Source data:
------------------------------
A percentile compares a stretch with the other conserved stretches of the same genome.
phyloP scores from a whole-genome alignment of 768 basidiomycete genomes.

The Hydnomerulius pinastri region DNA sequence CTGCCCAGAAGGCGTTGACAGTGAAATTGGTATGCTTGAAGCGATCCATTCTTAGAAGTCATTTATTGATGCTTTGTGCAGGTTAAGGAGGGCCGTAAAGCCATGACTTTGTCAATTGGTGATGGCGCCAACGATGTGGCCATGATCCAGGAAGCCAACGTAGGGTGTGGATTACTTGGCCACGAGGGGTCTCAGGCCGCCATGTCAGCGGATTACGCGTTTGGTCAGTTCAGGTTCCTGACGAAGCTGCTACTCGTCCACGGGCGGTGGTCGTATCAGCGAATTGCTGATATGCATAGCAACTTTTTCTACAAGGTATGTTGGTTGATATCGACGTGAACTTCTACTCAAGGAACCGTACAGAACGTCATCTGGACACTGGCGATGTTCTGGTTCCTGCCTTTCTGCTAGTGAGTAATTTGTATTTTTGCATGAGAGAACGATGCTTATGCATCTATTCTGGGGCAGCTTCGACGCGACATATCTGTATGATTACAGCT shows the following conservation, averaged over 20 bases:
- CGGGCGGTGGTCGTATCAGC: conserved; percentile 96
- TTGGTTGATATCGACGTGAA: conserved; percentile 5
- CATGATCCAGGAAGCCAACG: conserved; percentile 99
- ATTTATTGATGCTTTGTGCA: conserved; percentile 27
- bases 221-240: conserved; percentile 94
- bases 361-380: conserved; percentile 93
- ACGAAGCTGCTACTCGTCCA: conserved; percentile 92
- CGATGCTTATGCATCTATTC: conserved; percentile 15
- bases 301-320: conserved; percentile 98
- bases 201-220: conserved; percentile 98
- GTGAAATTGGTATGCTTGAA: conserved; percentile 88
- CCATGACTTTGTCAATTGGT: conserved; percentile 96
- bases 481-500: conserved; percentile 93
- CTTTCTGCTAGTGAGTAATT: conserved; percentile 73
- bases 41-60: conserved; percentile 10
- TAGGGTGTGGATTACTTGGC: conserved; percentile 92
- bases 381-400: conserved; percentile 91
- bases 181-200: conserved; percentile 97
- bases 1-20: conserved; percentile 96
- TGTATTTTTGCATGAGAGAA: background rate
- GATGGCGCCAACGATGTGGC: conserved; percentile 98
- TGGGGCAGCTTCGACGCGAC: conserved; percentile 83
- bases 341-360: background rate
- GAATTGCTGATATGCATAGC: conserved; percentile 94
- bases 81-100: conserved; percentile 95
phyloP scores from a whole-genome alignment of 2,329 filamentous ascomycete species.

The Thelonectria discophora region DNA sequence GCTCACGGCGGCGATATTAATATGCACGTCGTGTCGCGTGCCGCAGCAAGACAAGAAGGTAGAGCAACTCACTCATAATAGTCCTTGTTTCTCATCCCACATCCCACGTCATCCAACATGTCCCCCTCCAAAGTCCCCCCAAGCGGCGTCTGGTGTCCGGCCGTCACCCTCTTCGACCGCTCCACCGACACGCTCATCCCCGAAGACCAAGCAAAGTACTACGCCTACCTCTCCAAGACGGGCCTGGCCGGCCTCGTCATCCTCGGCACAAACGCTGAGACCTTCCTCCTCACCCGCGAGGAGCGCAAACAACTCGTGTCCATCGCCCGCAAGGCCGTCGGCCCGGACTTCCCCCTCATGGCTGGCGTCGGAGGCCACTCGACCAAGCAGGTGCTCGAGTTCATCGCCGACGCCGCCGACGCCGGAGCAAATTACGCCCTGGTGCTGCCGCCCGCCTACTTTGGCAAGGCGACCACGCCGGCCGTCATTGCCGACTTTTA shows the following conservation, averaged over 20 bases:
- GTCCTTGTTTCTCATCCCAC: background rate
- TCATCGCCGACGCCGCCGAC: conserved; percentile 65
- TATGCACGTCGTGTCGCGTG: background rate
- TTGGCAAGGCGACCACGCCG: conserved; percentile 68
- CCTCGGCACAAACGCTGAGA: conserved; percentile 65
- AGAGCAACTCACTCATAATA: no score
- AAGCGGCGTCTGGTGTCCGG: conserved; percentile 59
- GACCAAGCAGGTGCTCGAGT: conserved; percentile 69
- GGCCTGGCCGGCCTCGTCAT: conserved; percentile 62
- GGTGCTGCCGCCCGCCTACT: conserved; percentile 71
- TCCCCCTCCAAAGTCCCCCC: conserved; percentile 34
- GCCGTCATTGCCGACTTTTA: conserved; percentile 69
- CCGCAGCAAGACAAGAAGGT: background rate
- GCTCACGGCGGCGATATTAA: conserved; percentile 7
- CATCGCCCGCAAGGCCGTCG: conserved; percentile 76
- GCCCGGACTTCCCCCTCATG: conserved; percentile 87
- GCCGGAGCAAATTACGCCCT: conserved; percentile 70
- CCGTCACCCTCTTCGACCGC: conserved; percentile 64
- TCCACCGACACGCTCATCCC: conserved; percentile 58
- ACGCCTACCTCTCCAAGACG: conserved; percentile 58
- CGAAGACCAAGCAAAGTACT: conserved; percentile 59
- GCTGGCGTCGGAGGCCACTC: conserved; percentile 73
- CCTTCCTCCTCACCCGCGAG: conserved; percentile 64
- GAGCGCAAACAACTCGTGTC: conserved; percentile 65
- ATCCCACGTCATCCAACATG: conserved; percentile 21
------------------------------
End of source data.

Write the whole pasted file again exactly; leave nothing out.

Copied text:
A percentile compares a stretch with the other conserved stretches of the same genome.
phyloP scores from a whole-genome alignment of 768 basidiomycete genomes.

The Hydnomerulius pinastri region DNA sequence CTGCCCAGAAGGCGTTGACAGTGAAATTGGTATGCTTGAAGCGATCCATTCTTAGAAGTCATTTATTGATGCTTTGTGCAGGTTAAGGAGGGCCGTAAAGCCATGACTTTGTCAATTGGTGATGGCGCCAACGATGTGGCCATGATCCAGGAAGCCAACGTAGGGTGTGGATTACTTGGCCACGAGGGGTCTCAGGCCGCCATGTCAGCGGATTACGCGTTTGGTCAGTTCAGGTTCCTGACGAAGCTGCTACTCGTCCACGGGCGGTGGTCGTATCAGCGAATTGCTGATATGCATAGCAACTTTTTCTACAAGGTATGTTGGTTGATATCGACGTGAACTTCTACTCAAGGAACCGTACAGAACGTCATCTGGACACTGGCGATGTTCTGGTTCCTGCCTTTCTGCTAGTGAGTAATTTGTATTTTTGCATGAGAGAACGATGCTTATGCATCTATTCTGGGGCAGCTTCGACGCGACATATCTGTATGATTACAGCT shows the following conservation, averaged over 20 bases:
- CGGGCGGTGGTCGTATCAGC: conserved; percentile 96
- TTGGTTGATATCGACGTGAA: conserved; percentile 5
- CATGATCCAGGAAGCCAACG: conserved; percentile 99
- ATTTATTGATGCTTTGTGCA: conserved; percentile 27
- bases 221-240: conserved; percentile 94
- bases 361-380: conserved; percentile 93
- ACGAAGCTGCTACTCGTCCA: conserved; percentile 92
- CGATGCTTATGCATCTATTC: conserved; percentile 15
- bases 301-320: conserved; percentile 98
- bases 201-220: conserved; percentile 98
- GTGAAATTGGTATGCTTGAA: conserved; percentile 88
- CCATGACTTTGTCAATTGGT: conserved; percentile 96
- bases 481-500: conserved; percentile 93
- CTTTCTGCTAGTGAGTAATT: conserved; percentile 73
- bases 41-60: conserved; percentile 10
- TAGGGTGTGGATTACTTGGC: conserved; percentile 92
- bases 381-400: conserved; percentile 91
- bases 181-200: conserved; percentile 97
- bases 1-20: conserved; percentile 96
- TGTATTTTTGCATGAGAGAA: background rate
- GATGGCGCCAACGATGTGGC: conserved; percentile 98
- TGGGGCAGCTTCGACGCGAC: conserved; percentile 83
- bases 341-360: background rate
- GAATTGCTGATATGCATAGC: conserved; percentile 94
- bases 81-100: conserved; percentile 95
phyloP scores from a whole-genome alignment of 2,329 filamentous ascomycete species.

The Thelonectria discophora region DNA sequence GCTCACGGCGGCGATATTAATATGCACGTCGTGTCGCGTGCCGCAGCAAGACAAGAAGGTAGAGCAACTCACTCATAATAGTCCTTGTTTCTCATCCCACATCCCACGTCATCCAACATGTCCCCCTCCAAAGTCCCCCCAAGCGGCGTCTGGTGTCCGGCCGTCACCCTCTTCGACCGCTCCACCGACACGCTCATCCCCGAAGACCAAGCAAAGTACTACGCCTACCTCTCCAAGACGGGCCTGGCCGGCCTCGTCATCCTCGGCACAAACGCTGAGACCTTCCTCCTCACCCGCGAGGAGCGCAAACAACTCGTGTCCATCGCCCGCAAGGCCGTCGGCCCGGACTTCCCCCTCATGGCTGGCGTCGGAGGCCACTCGACCAAGCAGGTGCTCGAGTTCATCGCCGACGCCGCCGACGCCGGAGCAAATTACGCCCTGGTGCTGCCGCCCGCCTACTTTGGCAAGGCGACCACGCCGGCCGTCATTGCCGACTTTTA shows the following conservation, averaged over 20 bases:
- GTCCTTGTTTCTCATCCCAC: background rate
- TCATCGCCGACGCCGCCGAC: conserved; percentile 65
- TATGCACGTCGTGTCGCGTG: background rate
- TTGGCAAGGCGACCACGCCG: conserved; percentile 68
- CCTCGGCACAAACGCTGAGA: conserved; percentile 65
- AGAGCAACTCACTCATAATA: no score
- AAGCGGCGTCTGGTGTCCGG: conserved; percentile 59
- GACCAAGCAGGTGCTCGAGT: conserved; percentile 69
- GGCCTGGCCGGCCTCGTCAT: conserved; percentile 62
- GGTGCTGCCGCCCGCCTACT: conserved; percentile 71
- TCCCCCTCCAAAGTCCCCCC: conserved; percentile 34
- GCCGTCATTGCCGACTTTTA: conserved; percentile 69
- CCGCAGCAAGACAAGAAGGT: background rate
- GCTCACGGCGGCGATATTAA: conserved; percentile 7
- CATCGCCCGCAAGGCCGTCG: conserved; percentile 76
- GCCCGGACTTCCCCCTCATG: conserved; percentile 87
- GCCGGAGCAAATTACGCCCT: conserved; percentile 70
- CCGTCACCCTCTTCGACCGC: conserved; percentile 64
- TCCACCGACACGCTCATCCC: conserved; percentile 58
- ACGCCTACCTCTCCAAGACG: conserved; percentile 58
- CGAAGACCAAGCAAAGTACT: conserved; percentile 59
- GCTGGCGTCGGAGGCCACTC: conserved; percentile 73
- CCTTCCTCCTCACCCGCGAG: conserved; percentile 64
- GAGCGCAAACAACTCGTGTC: conserved; percentile 65
- ATCCCACGTCATCCAACATG: conserved; percentile 21